Finally, we recently hosted a Philly Tech Week event that illustrated how we can link two traditionally distinct technology communities—the developer community and the digital inclusion community. We brought members from these communities together at a KEYSPOT location managed by Drexel University to preview existing and future civic applications and share ideas about how to make sure civic application development is informed not just by developers with the latest technology choices but also by community members who often face challenges in accessing and using the latest technology tools. We will continue to refine and develop this event model to ensure that both community-based organizations and the technology development community can access and share helpful information that will inform their technology choices.
As the Innovation Management group refines and unveils an innovation governance framework and ideation process for developing and testing new ideas, parallel efforts include two strategic initiatives for 2013–14 driven by our director of innovation management. These initiatives focus on establishing a culture of innovation in city government and collaborating with the business, nonprofit and higher education sectors to make Philadelphia a model for urban municipal innovation. These two efforts complete the other two of the three concentric circles—Innovation Lab and Innovation Academy (see Figure A).
The Academy of Municipal Innovation involves a collaborative effort among the City’s Managing Director’s Office, OIT and Philadelphia University. The academy will provide city employees with a formal opportunity to learn the tenets of innovation and give participants the opportunity to marry day-to-day, in-the-workplace innovation that is primarily tactical in nature with formal training on innovation principles and strategy. Initially, the academy will offer a pilot course at Philadelphia University in the spring of 2014 on the principles of innovation. Course topics would include elements of Philadelphia University’s award-winning innovation curriculum adapted for municipal settings and issues (http://www.philau.edu/strategicinitiatives/).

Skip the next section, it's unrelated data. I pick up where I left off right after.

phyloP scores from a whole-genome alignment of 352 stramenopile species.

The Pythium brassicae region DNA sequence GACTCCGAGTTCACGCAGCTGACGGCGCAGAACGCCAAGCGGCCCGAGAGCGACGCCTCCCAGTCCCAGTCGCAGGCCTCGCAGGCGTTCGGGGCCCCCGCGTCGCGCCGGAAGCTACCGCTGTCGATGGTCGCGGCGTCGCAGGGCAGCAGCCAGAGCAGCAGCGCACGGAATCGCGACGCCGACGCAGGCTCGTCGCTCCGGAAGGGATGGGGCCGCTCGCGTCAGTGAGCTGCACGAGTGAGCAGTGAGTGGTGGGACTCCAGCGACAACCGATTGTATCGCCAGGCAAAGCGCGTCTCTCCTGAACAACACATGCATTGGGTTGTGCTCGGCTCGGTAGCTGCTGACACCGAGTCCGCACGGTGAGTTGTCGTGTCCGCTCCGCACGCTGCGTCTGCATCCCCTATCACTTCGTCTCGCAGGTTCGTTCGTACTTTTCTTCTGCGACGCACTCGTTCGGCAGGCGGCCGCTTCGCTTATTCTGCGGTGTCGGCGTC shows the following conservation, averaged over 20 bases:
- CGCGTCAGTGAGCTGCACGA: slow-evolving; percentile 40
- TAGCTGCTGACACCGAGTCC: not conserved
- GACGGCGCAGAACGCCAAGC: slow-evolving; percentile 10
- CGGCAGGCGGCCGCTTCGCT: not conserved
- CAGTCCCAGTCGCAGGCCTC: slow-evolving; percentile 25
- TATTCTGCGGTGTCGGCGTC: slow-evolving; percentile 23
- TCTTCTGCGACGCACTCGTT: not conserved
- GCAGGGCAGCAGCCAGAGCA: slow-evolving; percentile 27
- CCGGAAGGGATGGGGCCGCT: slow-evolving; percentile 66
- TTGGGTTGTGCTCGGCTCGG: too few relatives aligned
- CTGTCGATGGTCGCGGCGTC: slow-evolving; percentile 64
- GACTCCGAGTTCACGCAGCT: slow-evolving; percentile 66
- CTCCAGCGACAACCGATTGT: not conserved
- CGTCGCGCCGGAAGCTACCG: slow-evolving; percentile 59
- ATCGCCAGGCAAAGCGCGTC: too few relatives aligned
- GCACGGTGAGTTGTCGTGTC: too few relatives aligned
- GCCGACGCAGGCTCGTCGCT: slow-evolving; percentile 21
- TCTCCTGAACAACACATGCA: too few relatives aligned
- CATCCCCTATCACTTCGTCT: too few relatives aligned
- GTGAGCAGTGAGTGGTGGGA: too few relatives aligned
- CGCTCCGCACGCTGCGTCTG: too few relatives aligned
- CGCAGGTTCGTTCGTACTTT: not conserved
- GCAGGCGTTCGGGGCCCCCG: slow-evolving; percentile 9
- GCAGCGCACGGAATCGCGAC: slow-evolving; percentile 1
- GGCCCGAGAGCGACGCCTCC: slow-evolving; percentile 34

To complement the Innovation Academy and provide both the space and environment for innovation, the City is establishing the Innovation Lab, a co-working and collaborative space intended for city government employees across city departments. Modeled on the flexible, resource-efficient co-working spaces that have arisen for private sector entrepreneurs (Kohrman, 2013), the city is designing a centralized, dedicated, multifunctional space that is purposefully built to encourage communication and the exchange of ideas in an informal setting. The lab is also intended to provide technology-enabled meeting and collaboration resources for programmed events.
In parallel with the development of our human and physical innovation infrastructure, we are also establishing a process infrastructure for innovation. The Innovation Management group is working closely with the city’s grants office and the Fund for Philadelphia to develop an ideation process for collectively generating innovative ideas within municipal government and with the broader community. Ideas will be assessed, prioritized and ranked but also matched with appropriate resources and partners for implementation.
To generate the ideas, the Innovation Management group will actively engage and expand its relationships with city agencies, community partners, residents and the technology sector. The prioritization process will be systematic; intentional engagement will incorporate community interests, considering administration policy goals and city departments’ objectives and capacities. Those same stakeholders will also be involved in identifying resources, whether through partnerships, private funding or competitive applications. By continuously employing this ideation process, the Innovation Management group will constantly have a fresh set of ideas to consider as well as a strategy for deploying those innovations that will have true impact on residents. By establishing this deliberate infrastructure around innovation, government has the opportunity to provide constituent services in new and improved ways.
Badger, E. (2013, February 11). 5 ways of visualizing crime in Philadelphia. The Atlantic Cities.
Retrieved from http://www.theatlanticcities.com/neighborhoods/2013/02/5-ways-visualizing-crime-philadelphia/4641/